TOP: Nursing Process Step: Implementation
MSC: Client Needs Category: Health Promotion and Maintenance

9. A patient is to receive nitroglycerin ointment, 1 inch STAT, for elevated blood pressure. What must the nurse do before giving this drug?
a. Shave the hair off the patients chest.
b. Place the patient on a heart monitor.
c. Put on a pair of disposable gloves.
d. Measure the dose directly on the patients skin.
ANS: C
In general, the nurse should always put on disposable gloves before giving a transdermal drug. A common side effect of nitroglycerin ointment is headache. This side effect can affect the nurse if he or she gets it on the skin.

PTS: 1 DIF: Cognitive Level: Understanding (Comprehension)
REF: pp. 41-42 TOP: Nursing Process Step: N/A
MSC: Client Needs Category: Safe and Effective Care Environment

10. A sublingual drug is administered by placing the drug in what part of the body?
a. Between the cheek and the upper jaw
b. Under the tongue
c. In the nose
d. In the eyes
ANS: B
Buccal drugs are placed between the cheek and molar teeth of the upper jaw. Sublingual drugs are placed under the tongue. Drugs in drop form may be placed in the nose and eyes.

PTS: 1 DIF: Cognitive Level: Remembering (Knowledge)
REF: p. 42 TOP: Nursing Process Step: N/A
MSC: Client Needs Category: Safe and Effective Care Environment

11. What administration technique does the nurse use to give a 2-year-old child ear drops?
a. Pull the earlobe down and back.
b. Pull the earlobe up and out.
c. Keep the earlobe straight.
d. Hang the patients head over the side of the bed.
ANS: A
When giving ear drops to a child younger than 3 years of age, pulling the earlobe down and back straightens the ear canal. This helps the nurse to place the ear drops where they are needed to be effective.

PTS: 1 DIF: Cognitive Level: Understanding (Comprehension)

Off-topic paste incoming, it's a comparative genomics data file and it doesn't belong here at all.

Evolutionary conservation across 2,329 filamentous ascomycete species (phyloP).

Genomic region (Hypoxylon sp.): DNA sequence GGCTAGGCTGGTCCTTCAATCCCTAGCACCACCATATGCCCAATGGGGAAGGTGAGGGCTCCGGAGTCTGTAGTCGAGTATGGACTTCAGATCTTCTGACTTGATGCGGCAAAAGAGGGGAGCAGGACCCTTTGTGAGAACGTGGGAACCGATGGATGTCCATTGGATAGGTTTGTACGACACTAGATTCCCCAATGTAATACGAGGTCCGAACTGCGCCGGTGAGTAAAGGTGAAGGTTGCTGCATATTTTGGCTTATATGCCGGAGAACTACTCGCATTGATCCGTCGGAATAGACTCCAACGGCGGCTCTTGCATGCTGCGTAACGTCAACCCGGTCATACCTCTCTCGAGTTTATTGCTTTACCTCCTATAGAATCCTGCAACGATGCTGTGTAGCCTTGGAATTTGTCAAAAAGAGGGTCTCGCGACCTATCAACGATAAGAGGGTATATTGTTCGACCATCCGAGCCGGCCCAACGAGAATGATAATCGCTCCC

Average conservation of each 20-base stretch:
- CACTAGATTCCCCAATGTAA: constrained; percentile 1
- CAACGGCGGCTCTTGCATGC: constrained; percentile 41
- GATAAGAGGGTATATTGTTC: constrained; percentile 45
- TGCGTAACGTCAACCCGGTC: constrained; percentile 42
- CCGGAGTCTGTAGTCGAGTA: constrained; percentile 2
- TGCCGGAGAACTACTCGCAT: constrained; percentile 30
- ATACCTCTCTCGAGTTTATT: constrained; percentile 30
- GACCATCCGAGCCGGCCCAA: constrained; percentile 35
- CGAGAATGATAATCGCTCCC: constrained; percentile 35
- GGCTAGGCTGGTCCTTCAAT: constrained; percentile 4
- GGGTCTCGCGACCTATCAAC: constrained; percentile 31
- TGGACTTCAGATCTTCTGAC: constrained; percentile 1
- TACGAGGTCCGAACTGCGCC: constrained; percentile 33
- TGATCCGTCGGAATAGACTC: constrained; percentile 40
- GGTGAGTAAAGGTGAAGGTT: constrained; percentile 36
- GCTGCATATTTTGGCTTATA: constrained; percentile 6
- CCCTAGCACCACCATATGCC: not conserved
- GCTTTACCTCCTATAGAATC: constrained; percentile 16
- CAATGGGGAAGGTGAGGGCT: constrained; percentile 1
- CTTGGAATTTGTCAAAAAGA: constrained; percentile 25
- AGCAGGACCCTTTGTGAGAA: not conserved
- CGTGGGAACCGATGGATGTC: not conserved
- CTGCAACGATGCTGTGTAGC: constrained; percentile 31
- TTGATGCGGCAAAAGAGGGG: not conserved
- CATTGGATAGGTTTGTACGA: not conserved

REF: pp. 42-43 TOP: Nursing Process Step: N/A
MSC: Client Needs Category: Safe and Effective Care Environment

12. What must the nurse be sure to tell the patient after a vaginal drug is administered?
a. This drug should be refrigerated.
b. You may take this drug at home while sitting on the toilet.
c. Be sure to empty your bladder after receiving this drug.
d. Remain lying down for 10 to 15 minutes after taking this drug.
ANS: D
The patient should be taught to remain lying down for 10 to 15 minutes after receiving a vaginal drug to keep the drug in place and ensure that it is fully absorbed.

PTS: 1 DIF: Cognitive Level: Understanding (Comprehension)
REF: p. 43 TOP: Nursing Process Step: Implementation
MSC: Client Needs Category: Health Promotion and Maintenance

13. When giving a drug to a patient who is awake but confused, what is the best way for the nurse to identify the patient?
a. Check the room and bed number that the patient occupies.
b. Ask the patient to state his or her name and birth date.
c. Check the name on the patients wristband.
d. Ask the patient if he or she is Mr. or Ms. [name].
ANS: C
When a patient is confused, he or she may not reply with his or her own name and birth date. Beds can be moved and rooms can be changed. In addition, sometimes patients are placed or get into the wrong bed. In this case, the patients wristband provides the most reliable identification information.

PTS: 1 DIF: Cognitive Level: Understanding (Comprehension)
REF: p. 29 TOP: Nursing Process Step: Implementation
MSC: Client Needs Category: Safe and Effective Care Environment